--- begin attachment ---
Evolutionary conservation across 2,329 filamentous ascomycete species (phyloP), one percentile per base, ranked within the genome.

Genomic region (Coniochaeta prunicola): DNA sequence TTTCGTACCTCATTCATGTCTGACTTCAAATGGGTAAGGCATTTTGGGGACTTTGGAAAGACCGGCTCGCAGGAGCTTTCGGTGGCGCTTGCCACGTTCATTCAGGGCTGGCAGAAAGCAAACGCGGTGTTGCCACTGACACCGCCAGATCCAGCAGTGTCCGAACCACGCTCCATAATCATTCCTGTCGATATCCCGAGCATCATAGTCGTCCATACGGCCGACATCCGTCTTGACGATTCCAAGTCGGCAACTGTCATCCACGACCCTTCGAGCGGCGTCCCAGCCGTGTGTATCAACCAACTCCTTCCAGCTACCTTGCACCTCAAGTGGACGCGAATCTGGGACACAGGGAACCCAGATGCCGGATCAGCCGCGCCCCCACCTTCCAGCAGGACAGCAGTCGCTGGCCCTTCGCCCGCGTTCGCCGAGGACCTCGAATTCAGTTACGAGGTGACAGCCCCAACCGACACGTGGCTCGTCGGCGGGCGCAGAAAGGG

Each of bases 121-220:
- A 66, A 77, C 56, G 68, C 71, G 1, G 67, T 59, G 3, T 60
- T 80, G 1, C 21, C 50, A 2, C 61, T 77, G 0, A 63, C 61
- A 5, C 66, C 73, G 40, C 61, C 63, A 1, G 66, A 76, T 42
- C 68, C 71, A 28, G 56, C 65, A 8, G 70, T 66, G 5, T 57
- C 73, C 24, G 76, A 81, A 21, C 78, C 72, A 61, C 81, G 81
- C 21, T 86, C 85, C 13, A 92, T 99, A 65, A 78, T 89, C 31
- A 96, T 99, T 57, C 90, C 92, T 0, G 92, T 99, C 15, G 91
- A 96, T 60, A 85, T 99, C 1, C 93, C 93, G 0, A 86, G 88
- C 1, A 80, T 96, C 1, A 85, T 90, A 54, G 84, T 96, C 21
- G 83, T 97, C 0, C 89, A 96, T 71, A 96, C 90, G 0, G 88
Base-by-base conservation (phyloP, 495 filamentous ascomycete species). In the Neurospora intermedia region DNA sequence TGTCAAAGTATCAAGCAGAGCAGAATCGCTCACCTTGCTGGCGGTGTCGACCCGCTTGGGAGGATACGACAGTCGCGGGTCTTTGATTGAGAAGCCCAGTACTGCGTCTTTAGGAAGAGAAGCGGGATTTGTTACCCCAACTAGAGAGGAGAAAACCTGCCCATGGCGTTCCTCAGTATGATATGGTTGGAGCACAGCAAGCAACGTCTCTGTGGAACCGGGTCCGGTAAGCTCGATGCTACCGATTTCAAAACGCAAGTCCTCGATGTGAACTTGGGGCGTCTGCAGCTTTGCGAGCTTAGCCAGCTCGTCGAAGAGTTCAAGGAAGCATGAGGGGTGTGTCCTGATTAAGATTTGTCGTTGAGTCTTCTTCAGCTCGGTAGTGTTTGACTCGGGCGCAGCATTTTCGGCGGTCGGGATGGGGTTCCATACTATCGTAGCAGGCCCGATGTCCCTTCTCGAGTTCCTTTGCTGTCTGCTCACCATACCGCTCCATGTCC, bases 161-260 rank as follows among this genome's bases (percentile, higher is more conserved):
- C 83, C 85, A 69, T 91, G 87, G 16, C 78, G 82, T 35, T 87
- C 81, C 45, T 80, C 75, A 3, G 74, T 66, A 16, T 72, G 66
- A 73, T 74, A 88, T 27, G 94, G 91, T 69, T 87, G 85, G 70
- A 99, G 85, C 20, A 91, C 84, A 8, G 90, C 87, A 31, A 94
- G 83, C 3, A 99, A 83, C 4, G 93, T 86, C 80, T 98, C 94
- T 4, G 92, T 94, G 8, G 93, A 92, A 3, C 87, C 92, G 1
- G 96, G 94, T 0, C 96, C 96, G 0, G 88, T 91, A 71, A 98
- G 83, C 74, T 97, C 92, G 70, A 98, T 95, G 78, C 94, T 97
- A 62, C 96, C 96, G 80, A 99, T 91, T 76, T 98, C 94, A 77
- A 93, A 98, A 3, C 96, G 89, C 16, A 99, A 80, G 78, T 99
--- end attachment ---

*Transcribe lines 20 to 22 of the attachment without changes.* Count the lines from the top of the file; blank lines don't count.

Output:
- T 4, G 92, T 94, G 8, G 93, A 92, A 3, C 87, C 92, G 1
- G 96, G 94, T 0, C 96, C 96, G 0, G 88, T 91, A 71, A 98
- G 83, C 74, T 97, C 92, G 70, A 98, T 95, G 78, C 94, T 97